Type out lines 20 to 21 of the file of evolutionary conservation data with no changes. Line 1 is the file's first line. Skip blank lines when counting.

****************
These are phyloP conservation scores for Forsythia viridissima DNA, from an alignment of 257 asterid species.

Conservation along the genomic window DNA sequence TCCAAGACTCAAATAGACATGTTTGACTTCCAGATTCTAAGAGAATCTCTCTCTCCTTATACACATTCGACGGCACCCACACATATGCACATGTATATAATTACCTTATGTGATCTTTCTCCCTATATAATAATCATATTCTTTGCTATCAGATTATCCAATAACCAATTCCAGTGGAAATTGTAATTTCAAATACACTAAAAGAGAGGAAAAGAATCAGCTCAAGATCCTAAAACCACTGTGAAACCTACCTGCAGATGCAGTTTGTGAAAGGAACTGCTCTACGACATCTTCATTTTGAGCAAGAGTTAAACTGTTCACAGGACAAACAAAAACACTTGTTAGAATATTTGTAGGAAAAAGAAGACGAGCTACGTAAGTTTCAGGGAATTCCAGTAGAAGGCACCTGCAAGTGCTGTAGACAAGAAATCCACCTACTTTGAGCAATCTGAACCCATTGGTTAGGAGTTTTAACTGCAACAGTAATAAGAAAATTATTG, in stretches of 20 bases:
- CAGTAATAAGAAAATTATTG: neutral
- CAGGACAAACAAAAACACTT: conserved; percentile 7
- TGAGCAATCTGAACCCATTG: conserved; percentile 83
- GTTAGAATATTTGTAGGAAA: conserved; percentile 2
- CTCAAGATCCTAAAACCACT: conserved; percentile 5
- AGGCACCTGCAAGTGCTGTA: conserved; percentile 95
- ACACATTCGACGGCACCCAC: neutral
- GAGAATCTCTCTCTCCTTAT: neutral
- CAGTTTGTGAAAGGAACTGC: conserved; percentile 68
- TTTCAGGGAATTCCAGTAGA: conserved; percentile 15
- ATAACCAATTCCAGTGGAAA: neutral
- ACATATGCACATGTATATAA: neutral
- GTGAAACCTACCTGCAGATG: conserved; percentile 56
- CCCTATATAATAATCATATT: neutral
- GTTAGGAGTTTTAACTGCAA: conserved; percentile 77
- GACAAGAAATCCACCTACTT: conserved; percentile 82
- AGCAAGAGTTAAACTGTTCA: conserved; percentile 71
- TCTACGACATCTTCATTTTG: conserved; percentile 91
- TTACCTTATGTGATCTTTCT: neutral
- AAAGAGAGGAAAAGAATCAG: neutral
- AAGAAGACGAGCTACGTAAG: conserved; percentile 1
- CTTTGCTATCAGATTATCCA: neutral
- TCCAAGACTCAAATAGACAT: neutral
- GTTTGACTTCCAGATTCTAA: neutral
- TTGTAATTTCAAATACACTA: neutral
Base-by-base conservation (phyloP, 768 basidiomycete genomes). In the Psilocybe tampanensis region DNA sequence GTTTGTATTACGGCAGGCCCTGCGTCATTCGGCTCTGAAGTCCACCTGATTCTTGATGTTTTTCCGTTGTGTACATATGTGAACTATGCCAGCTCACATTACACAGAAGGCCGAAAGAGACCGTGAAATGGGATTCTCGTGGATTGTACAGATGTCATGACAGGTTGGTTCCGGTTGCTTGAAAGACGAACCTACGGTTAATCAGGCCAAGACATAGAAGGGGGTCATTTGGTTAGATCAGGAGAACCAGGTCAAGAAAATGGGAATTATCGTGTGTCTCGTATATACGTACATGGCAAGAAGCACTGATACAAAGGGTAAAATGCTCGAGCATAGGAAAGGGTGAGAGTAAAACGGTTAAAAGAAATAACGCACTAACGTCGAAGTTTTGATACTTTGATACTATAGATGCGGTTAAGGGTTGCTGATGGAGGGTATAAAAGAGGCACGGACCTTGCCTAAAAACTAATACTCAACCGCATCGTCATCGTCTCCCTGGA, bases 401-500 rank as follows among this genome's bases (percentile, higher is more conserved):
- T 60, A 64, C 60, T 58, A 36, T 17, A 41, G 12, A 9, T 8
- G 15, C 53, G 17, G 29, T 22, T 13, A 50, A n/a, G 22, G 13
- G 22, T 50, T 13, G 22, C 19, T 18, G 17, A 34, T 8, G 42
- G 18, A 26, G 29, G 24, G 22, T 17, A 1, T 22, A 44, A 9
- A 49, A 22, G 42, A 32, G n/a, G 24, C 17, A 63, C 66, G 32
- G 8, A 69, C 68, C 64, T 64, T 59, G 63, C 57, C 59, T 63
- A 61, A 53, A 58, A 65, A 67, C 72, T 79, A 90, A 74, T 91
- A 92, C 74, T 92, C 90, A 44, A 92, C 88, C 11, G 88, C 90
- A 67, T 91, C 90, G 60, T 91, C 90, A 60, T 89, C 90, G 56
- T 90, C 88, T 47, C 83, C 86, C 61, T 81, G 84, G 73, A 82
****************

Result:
- TCTACGACATCTTCATTTTG: conserved; percentile 91
- TTACCTTATGTGATCTTTCT: neutral